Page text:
Every single year without exception, tax time stresses me out. It’s something I struggle through from the moment I start thinking about taxes — usually somewhere in mid-December, because the year’s ending and oh boy I should start putting together that expenses list again — to the moment everything is filed and I’ve put the checks in the mail. (Yes, I pay the majority of things online; for some reason, though, I always pay Portland’s Arts Tax with a check. It’s the one thing I use my checks for, still. That’s not a joke; literally the last time I used my checkbook was this time last year, to write a check for Arts Tax.)
The stress surrounding taxes comes in waves, in different flavors. Gathering together all the information I need in the first place, and stressing simultaneously about how little money I made in any year and how much of it I spent on things that are literally unavoidable, like rent and groceries. (Honestly, my discretionary spending is shockingly low; I just can’t afford it.) Wondering if I’ve missed some expense, some information that would change all the math. Checking where all my 10-99 forms have gone. (One year, I’ll remember to store them all in one place as they arrive, I promise.)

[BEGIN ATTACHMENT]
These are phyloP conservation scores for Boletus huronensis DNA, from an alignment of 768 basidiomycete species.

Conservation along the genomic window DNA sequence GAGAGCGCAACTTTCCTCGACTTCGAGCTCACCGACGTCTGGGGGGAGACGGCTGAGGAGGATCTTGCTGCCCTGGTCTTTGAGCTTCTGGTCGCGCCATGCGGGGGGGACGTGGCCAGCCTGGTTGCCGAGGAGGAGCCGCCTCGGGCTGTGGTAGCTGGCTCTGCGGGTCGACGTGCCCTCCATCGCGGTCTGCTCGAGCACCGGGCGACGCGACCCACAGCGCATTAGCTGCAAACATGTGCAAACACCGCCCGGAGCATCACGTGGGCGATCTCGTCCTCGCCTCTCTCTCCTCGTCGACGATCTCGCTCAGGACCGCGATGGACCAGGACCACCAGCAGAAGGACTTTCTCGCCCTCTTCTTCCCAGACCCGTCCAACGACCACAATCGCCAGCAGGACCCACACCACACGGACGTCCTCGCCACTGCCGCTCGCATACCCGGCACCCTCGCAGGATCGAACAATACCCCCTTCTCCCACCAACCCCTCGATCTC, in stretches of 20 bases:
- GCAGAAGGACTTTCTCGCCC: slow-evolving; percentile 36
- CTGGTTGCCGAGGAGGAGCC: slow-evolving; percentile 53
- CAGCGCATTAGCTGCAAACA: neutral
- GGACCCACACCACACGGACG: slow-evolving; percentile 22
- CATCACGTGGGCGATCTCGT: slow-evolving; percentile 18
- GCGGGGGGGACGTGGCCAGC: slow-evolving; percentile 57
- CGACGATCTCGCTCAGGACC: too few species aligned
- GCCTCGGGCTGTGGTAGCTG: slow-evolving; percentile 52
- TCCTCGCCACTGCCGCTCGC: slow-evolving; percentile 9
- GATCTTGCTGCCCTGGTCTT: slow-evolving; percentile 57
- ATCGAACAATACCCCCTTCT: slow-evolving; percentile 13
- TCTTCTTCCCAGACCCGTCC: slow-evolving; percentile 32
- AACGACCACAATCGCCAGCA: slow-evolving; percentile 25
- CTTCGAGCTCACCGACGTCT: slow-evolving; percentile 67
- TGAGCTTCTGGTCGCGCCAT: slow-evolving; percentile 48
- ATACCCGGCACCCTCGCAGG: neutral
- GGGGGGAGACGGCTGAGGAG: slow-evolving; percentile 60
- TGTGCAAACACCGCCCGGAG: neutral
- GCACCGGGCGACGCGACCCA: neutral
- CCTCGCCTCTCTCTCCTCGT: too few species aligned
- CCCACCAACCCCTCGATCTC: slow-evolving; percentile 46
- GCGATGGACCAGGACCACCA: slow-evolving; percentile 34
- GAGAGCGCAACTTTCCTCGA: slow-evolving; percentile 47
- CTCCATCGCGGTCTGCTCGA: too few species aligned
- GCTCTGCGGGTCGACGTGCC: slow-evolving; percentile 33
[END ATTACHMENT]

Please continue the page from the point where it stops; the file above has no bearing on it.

And then there’s the anxious wait for my CPA to tell me how bad things are, and the feeling of, welp, I guess I didn’t want to save any money after all when I actually get the information back. I didn’t use an accountant for many years, and then the first year that I did, he told me that I’d been missing out on a lot of possible benefits I could have claimed, but also that I’d been failing to pay a freelance tax for years; after that, having a tax guy became a must.
I’ve mailed everything off for the year as I write. But even now, the stress isn’t entirely over: what if this is the year I get audited? What if there’s a mistake in there I didn’t catch? Surely there’s some way I could do this better? Maybe a month from now, I’ll be able to think of something else again.